Tuned In

Seriously, Does 'Til Death Need More Than 2 1/2 Minutes?

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Buried deep in the New York Times business section today, a report about a most curious Sony Pictures Television project: minisodes, or episodes of classic TV shows, cut down to five minutes or less to run on the Web. All the entertainment of your favorite camp classics, freed from the burden of narrative!

As Steve Mosko, the president of Sony Television, described it, “So in ‘Charlie Angels,’ they have a meeting, Charlie’s on the intercom telling them what the assignment is, there’s a couple of fights, and then a chase, and they catch the bad guy. Then they’re back home wrapping it up.”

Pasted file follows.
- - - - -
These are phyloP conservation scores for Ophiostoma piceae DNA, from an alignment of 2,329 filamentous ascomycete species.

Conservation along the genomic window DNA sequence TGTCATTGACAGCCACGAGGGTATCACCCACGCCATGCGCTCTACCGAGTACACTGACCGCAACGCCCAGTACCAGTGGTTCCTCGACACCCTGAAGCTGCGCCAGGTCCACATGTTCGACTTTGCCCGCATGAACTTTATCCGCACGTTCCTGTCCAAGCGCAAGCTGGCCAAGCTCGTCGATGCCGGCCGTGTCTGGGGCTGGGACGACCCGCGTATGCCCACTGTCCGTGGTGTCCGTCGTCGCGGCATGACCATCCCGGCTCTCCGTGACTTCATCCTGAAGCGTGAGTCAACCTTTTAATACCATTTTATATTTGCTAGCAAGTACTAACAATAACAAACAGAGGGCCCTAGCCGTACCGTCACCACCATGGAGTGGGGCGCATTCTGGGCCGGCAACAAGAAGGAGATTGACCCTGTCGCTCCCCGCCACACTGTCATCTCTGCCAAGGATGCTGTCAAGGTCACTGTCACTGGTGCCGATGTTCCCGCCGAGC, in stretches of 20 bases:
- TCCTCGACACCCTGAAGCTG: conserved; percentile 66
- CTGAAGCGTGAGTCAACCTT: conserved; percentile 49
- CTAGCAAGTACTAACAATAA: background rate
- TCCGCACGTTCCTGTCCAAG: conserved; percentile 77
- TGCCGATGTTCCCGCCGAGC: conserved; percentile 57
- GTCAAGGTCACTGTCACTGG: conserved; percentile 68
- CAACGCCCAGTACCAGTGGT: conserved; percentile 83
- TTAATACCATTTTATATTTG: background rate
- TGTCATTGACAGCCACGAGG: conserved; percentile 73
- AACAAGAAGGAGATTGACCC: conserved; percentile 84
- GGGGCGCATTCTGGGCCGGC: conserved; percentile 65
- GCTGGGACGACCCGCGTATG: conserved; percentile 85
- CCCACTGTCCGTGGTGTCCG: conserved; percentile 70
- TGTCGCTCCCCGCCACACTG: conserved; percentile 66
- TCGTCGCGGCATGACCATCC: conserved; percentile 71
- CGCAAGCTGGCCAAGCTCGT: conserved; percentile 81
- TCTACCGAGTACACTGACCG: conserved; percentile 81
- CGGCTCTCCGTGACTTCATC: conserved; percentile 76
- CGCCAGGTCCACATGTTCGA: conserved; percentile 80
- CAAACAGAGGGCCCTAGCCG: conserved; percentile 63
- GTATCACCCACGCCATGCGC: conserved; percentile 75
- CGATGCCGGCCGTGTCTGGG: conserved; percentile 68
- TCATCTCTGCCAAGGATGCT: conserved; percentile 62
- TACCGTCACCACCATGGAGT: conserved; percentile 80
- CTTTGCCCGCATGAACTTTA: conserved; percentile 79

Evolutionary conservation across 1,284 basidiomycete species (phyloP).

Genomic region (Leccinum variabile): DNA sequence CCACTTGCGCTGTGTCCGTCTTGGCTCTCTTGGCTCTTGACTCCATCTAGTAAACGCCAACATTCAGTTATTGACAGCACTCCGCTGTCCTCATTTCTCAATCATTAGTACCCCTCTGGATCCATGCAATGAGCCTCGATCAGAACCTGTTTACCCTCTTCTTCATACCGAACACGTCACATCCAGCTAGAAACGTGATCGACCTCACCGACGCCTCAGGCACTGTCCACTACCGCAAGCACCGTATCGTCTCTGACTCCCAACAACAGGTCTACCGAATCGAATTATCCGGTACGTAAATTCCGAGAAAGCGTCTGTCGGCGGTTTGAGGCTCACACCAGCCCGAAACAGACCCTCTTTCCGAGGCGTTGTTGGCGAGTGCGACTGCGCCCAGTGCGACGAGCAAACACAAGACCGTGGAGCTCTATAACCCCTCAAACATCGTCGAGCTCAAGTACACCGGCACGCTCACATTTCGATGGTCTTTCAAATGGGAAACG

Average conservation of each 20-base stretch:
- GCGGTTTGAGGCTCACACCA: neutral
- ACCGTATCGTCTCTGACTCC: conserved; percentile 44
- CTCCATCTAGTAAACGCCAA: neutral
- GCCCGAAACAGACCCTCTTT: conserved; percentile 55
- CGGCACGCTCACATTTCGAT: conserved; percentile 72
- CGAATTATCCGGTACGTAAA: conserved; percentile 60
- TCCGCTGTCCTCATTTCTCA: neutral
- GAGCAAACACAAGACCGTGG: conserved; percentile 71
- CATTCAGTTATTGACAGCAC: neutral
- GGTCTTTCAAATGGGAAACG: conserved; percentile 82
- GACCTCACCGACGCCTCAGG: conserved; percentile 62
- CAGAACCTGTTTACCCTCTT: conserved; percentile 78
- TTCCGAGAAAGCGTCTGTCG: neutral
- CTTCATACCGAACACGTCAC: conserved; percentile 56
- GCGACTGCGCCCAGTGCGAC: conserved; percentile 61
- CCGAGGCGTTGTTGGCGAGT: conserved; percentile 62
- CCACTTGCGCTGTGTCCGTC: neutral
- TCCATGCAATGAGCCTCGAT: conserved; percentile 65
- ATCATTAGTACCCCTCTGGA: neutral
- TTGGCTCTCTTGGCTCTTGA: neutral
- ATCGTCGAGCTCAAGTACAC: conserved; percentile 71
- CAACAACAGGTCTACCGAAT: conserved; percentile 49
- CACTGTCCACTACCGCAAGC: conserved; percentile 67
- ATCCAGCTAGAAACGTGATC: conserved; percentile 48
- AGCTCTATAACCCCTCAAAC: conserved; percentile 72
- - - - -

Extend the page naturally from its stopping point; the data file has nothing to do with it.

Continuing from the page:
The story cites Seven-Minute Sopranos as an influence, or at least a clue they were on to something, but maybe the more timely sign is Tivo, which in my household has reduced certain shows to cut-down versions of fast-forward efficiency. These days I can get through a 24 in ten, fifteen minutes. An American Idol results show? That’s, like five minutes of solid entertainment, and only if I watch the Ford commercial.

Right now the project’s focused on oldies like Charlie’s Angels and T.J. Hooker, but I’m sure you can think of other shows you’d like to see minisoded. Who’s going to give me a Nathan-Fillion-only minisoded version of Drive?